The potential of steam, the gaseous form of water, as an agent for the transfer of heat energy into mechanical work has been known for some two millenia. The eighteen hundred times expansion which occurs when water is boiled into steam had been recognized in classical times and the magic toys or perhaps temple devices of Hero of Alexandria utilized the properties of steam in a number of ways.

However, the restrictions of technology and a defective understanding of the nature of heat precluded further advances until after 1600 when the experiments of Torricelli on atmospheric pressure, Robert Boyle with gases and the demonstrations of von Guericke of the properties of a vacuum, coupled with early glimpses of an understanding of the nature of steam led to the conjectures of Samual Morland and others as to its possible use as a source of power.

In 1675, Papin devised an apparatus whereby a weight was lifted utilizing the condensation of steam. By 1698, further developments by Thomas Savery resulted in the first commercially successful steam engine "to raise Water by the force of Fire". However this, although utilizing both the expansive and condensing properties of steam, was restricted in its application to the lifting of water and pumping. The particular requirement for the draining of mines reflected the increasing demand for minerals especially coal.

The imperative for power, which hitherto had been met by the efforts of human and animal muscle, wind and water power, engendered by the burgeoning of the industrial revolution, led to further developments. While there may have been others, Thomas Newcomen, an ironmonger of Dartmouth, is credited with the building the first steam engine in which "a piston was moved in a cylinder by the agency of steam".

Usually described as the Newcomen atmospheric engine, the first full sized example, a mine pumping engine, appears to have been built in 1712 near Dudley Castle in Staffordshire. It was probably the outcome of a long struggle with models in which the many technical difficulties such as the matching of the piston to the cylinder were at least partially overcome. The Newcomen engine derived its effort from the condensation of steam, at very nearly atmospheric pressure, in the cylinder, the other end of which was open. The resulting partial vacuum led to the piston being forced down by atmospheric pressure. The piston was connected to a pivoted beam, which at its other end held a heavy set of pump rods. A valve was opened into the cylinder below the piston and steam (at a very low pressure) admitted. This permitted the piston to rise, drawn up by the weight of the pump rods. The. cycle was then repeated.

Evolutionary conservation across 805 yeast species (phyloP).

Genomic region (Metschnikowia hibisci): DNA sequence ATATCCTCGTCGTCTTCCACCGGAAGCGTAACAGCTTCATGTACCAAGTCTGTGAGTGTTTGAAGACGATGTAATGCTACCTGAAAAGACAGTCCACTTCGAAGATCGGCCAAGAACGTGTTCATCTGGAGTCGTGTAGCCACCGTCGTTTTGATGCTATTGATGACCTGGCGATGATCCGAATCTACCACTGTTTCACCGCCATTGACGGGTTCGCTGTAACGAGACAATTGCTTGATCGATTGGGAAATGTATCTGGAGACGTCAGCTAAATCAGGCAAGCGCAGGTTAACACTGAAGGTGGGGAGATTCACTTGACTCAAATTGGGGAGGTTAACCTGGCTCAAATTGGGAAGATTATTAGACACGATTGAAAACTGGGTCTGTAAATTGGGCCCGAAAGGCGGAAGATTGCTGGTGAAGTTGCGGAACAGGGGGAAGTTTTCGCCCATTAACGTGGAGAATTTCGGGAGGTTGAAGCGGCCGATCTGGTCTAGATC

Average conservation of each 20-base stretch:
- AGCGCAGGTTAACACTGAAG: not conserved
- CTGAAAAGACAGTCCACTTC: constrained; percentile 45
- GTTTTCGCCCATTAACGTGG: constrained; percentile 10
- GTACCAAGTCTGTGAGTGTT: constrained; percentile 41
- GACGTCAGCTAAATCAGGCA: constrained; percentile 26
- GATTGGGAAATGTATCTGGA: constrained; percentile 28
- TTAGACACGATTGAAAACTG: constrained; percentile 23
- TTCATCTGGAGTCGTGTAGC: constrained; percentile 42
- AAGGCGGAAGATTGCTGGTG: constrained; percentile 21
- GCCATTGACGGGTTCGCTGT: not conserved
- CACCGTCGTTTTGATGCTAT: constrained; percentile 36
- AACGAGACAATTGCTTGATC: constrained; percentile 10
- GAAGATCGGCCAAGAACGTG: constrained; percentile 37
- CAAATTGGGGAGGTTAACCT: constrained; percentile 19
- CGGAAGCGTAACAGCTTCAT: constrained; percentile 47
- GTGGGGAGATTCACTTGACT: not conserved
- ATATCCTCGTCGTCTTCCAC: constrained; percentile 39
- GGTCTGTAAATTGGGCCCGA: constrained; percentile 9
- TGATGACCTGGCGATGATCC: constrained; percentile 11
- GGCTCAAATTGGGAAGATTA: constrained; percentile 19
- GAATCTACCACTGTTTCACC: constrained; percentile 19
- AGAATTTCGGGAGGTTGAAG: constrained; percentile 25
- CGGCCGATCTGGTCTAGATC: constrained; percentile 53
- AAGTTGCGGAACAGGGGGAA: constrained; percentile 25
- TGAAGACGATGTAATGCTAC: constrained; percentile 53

Immensely inefficient in that its action depended on the alternative heating and cooling of water and steam, the Newcomen engine nonetheless achieved widespread acceptance for pumping applications and by the middle of the eighteenth century several hundreds were in use.

In 1763, James Watt, a Glasgow instrument maker, developed and later patented his invention of the separate condenser, thus eliminating one of the major ineficiencies of the Newcomen engine. While still using steam at very low pressures, the increased efficiency of the Watt engines enabled them to be developed for rotative purposes. Aided by the manufacturing and business acumen of Watt's partner, Matthew Boulton of Birmingham, and his assistant, William Murdoch, their use became widespread. Almost contemporaneously Richard Trevithick used his experience with Cornish mining engines to employ the increased potential for work of the expansive properties of high pressure steam.

Technical advances such as the ironfounding innovations of the Darbys of Coalbrookdale, as well as the large cylinder boring techniques of Wilkinson soon resulted in the steam engine becoming the prime mover and facilitator of the rapid expansion of the industrial revolution, first in Britain then in Europe and the United States. As a translator of heat to mechanical energy, its potential for terrestrial and marine transport was being widely explored.